How Many Types of Mosquitoes Are There?
With more than 3,000 species worldwide, there are a lot of different types of mosquitoes. Mosquitoes are known as both a nuisance and the world’s deadliest animal across the globe. There are, thankfully, nowhere near that many species found in the US.
Out of all of the mosquitoes currently recognized, only about 176 of those species are documented to be found within the continental United States. States like West Virginia have the fewest species of mosquitoes, with 26 species being found in the Appalachian region state. Meanwhile states like Texas and Florida have been recorded as have been hosts to a far greater number over recent years. Texas has the most with 85 while the sunshine state comes in at a close second having 80 identified species.Some of those mosquitoes, like Aedes Albopictus, are common while others are found less frequently.
Each different species of mosquito is unique from the next and the presence of a particular species is dependent on factors like season, temperature, and habitat. Some mosquitoes are only found in certain areas of the world while others are far more common.s
The following mosquitoes are the most commonly found across the United States:
- Asian Tiger Mosquito (Aedes albopictus): When it comes to invasive mosquito species, the Asian Tiger mosquito reigns as number one. This species of mosquito is a vector for Dengue Fever, and has the potential carrier to be carriers of Yellow Fever, encephalitis, and heart-worm in pets. Like its common name suggests, the Asian Tiger is native to the continent of Asia. After its first appearance in Houston, Texas, it is speculated that this species was most likely brought to the United States through shipments of scrap tires from northern Asia. The common name for Aedes albopictus originates in the species signature striped appearance. At approximately 3/16 of an inch in length, the Asian Tiger’s body is commonly black with one white stripe on its body and several white stripes across its legs. Watch out during the day because this species is known to be an aggressive daytime biter.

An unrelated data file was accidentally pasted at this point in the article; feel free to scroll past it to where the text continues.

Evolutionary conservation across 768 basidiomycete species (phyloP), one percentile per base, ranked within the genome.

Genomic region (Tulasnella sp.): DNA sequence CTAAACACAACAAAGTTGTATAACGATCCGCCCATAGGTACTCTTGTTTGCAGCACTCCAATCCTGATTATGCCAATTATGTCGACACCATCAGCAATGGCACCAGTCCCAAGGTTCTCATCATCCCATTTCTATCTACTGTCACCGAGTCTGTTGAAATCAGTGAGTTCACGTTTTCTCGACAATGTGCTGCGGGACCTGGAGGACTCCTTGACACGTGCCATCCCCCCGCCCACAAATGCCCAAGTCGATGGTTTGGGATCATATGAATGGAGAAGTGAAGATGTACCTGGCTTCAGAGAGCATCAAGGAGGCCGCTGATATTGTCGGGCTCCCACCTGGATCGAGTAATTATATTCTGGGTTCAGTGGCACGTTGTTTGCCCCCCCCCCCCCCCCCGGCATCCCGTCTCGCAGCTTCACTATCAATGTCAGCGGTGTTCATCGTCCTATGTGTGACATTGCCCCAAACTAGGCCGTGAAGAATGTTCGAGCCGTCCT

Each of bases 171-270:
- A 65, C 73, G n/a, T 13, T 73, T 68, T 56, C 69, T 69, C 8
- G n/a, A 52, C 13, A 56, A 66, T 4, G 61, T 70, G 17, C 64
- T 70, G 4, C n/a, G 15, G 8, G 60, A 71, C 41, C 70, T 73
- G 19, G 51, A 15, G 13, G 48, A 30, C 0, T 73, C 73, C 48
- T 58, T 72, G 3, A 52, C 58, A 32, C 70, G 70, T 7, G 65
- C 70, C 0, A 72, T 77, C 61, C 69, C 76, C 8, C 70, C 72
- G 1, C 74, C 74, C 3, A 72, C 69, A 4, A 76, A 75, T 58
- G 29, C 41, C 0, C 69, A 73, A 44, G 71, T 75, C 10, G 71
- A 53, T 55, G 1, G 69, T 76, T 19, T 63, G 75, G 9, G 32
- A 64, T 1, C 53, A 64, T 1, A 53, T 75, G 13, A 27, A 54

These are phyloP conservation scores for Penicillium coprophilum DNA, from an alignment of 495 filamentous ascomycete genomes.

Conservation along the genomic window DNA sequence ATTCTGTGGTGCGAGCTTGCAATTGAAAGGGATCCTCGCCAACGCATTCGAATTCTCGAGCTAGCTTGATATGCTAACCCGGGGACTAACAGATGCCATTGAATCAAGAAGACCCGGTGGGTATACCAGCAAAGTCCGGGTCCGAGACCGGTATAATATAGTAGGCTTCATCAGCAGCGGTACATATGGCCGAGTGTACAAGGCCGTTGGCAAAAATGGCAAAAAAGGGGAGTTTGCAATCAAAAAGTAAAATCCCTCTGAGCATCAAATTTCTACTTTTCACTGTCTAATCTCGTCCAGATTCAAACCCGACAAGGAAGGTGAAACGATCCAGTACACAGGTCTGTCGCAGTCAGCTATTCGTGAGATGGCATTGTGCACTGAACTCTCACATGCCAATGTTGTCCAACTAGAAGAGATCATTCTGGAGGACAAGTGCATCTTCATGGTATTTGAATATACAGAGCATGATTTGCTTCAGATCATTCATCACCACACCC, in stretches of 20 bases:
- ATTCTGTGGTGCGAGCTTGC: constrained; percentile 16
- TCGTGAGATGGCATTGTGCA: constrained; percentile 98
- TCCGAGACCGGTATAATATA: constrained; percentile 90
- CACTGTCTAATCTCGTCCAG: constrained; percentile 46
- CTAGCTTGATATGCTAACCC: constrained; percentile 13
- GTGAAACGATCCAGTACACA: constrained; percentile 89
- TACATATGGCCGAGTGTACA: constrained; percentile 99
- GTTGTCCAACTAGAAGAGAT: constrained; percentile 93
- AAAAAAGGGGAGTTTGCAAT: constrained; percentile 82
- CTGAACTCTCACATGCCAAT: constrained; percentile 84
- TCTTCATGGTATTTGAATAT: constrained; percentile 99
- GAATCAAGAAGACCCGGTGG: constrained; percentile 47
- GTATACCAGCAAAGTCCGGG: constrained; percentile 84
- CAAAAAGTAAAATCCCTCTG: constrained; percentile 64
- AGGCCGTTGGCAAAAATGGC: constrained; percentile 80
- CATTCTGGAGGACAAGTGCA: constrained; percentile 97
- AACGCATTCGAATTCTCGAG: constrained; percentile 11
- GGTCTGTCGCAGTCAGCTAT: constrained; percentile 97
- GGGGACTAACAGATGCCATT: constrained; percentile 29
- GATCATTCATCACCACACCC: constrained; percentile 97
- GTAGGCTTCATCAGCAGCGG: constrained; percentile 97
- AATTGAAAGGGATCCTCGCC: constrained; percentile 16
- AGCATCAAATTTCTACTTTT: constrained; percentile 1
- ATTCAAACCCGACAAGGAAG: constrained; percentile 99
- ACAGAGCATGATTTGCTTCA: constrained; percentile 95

- Northern House Mosquito (Culex pipiens): The Northern House Mosquito is known to be the most common pest mosquito found in both urban and suburban areas. Though normally considered to prey mainly on birds, urban strains of Culex pipiens have been recorded to have a predilection for mammalian hosts and will feed readily on humans. This mosquito is acknowledged as being one of the species primarily responsible for the transmission of the West Nile Virus to humans, birds and other mammals. They are also the primary vector for both St. Louis encephalitis (SLE) and West Nile Virus in the eastern US. Interestingly, the presence of Culex pipiens is also an indicator of polluted bodies of water being in the immediate vicinity. This species appearance is plain brown while having white markings on its legs and body. The Northern House Mosquito is a crepuscular hunter, most active around dusk and dawn.
- Anopheles quadrimaculatus: As the chief vector for Malaria within the US, A. quadrimaculatus is rightly dubbed “the common malaria mosquito.” This species of Mosquito native to eastern North America and its range extends from southern Canada to Florida and west to areas of Minnesota and parts of Mexico. The common malaria mosquito is most active in summer months and in warm climates while also preferring humans and large mammals as their meals. It is currently recorded that members of this species are also known to be vectors for transmitting disease pathogens such as Cache Valley Virus, West Nile Virus and St. Louis encephalitis. These mosquitoes are also common hosts for dog heart-worm and are known to be vectors for other parasites. A. quadrimaculatusis another invasive species of mosquito that will often frequent houses and other man-made shelters. They are know to have a rather painless, barely noticeable, bite in comparison to other mosquito species though females will actually bite a host for blood repeatedly (males prefer to eat nectar exclusively). Mosquitoes from this species appear most frequently in rural swamps and wetlands. They are known to have a dark coloration due to being covered in dark brown to black hairs. Like the Northern House Mosquito, this species is most commonly active at the hours of dawn and dusk.